Scott Lane, You're welcome. I hope you enjoyed.

Dean Finder said...

A few years ago, we stayed in the Treehouse Villas. They're expensive, but not so expensive compared to the 3 rooms we'd have needed otherwise for all the family. They've been updated, but you can really feel that they were part of the 1970's futurism of early WDW.

Mark H. Besotted said...

TM! -

YouTube remembers, Max.

TokyoMagic! said...

Mark H. Besotted, THANK YOU! That's exactly how I remembered it.....from almost 40 years ago! And those people in the background are standing in front of the Fiesta Foods building, which is still standing today (now Pancho's Tacos, I think). The only thing I didn't remember about the commercial was that the spokesperson was Tony Roberts. Thanks again for finding that and sharing it!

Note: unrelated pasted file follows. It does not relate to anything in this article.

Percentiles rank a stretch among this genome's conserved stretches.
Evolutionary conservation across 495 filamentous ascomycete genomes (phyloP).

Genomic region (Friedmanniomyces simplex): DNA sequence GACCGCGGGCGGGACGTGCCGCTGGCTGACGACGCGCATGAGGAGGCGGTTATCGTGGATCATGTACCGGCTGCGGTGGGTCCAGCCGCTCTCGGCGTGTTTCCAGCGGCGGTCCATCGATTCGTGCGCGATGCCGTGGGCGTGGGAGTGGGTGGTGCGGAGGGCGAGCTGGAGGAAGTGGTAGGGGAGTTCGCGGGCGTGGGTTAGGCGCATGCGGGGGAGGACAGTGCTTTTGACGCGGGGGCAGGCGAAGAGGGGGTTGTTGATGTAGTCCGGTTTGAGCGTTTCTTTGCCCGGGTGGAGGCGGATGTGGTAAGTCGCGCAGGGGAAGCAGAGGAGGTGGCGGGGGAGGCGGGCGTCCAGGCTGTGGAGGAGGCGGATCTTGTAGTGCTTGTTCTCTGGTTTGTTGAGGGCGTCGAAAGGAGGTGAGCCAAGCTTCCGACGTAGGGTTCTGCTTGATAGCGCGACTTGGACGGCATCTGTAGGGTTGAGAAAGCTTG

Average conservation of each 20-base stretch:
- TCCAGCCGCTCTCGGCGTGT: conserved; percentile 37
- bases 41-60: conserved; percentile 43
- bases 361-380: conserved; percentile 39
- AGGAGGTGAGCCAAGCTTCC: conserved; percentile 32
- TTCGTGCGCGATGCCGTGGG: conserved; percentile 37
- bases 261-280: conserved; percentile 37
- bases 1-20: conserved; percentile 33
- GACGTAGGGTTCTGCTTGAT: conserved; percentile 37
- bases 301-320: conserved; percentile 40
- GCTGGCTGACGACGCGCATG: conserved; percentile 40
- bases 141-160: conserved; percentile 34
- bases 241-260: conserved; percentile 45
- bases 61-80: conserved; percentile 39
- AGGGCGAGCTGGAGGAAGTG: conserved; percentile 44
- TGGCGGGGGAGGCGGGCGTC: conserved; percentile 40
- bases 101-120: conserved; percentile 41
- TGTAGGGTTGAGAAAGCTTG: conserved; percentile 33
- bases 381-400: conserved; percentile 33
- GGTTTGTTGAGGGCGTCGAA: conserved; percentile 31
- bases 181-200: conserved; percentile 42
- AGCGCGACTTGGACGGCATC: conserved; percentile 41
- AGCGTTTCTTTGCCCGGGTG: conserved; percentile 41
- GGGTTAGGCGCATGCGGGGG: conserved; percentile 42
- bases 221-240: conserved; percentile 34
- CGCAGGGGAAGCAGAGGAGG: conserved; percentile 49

Mark H. Besotted said...

You're incredibly welcome. I'd never heard of it before, but it's fun to go down a YouTube vintage commercial rabbit hole. (Just don't eat or drink anything down there if you want to stay the same size.)

It bewilders me just how much of our ephemeral cultural past is available on demand for free like that, and the idea that a commercial like that has the potential to be seen by more people today than it did when it was on a third of the TVs in the country...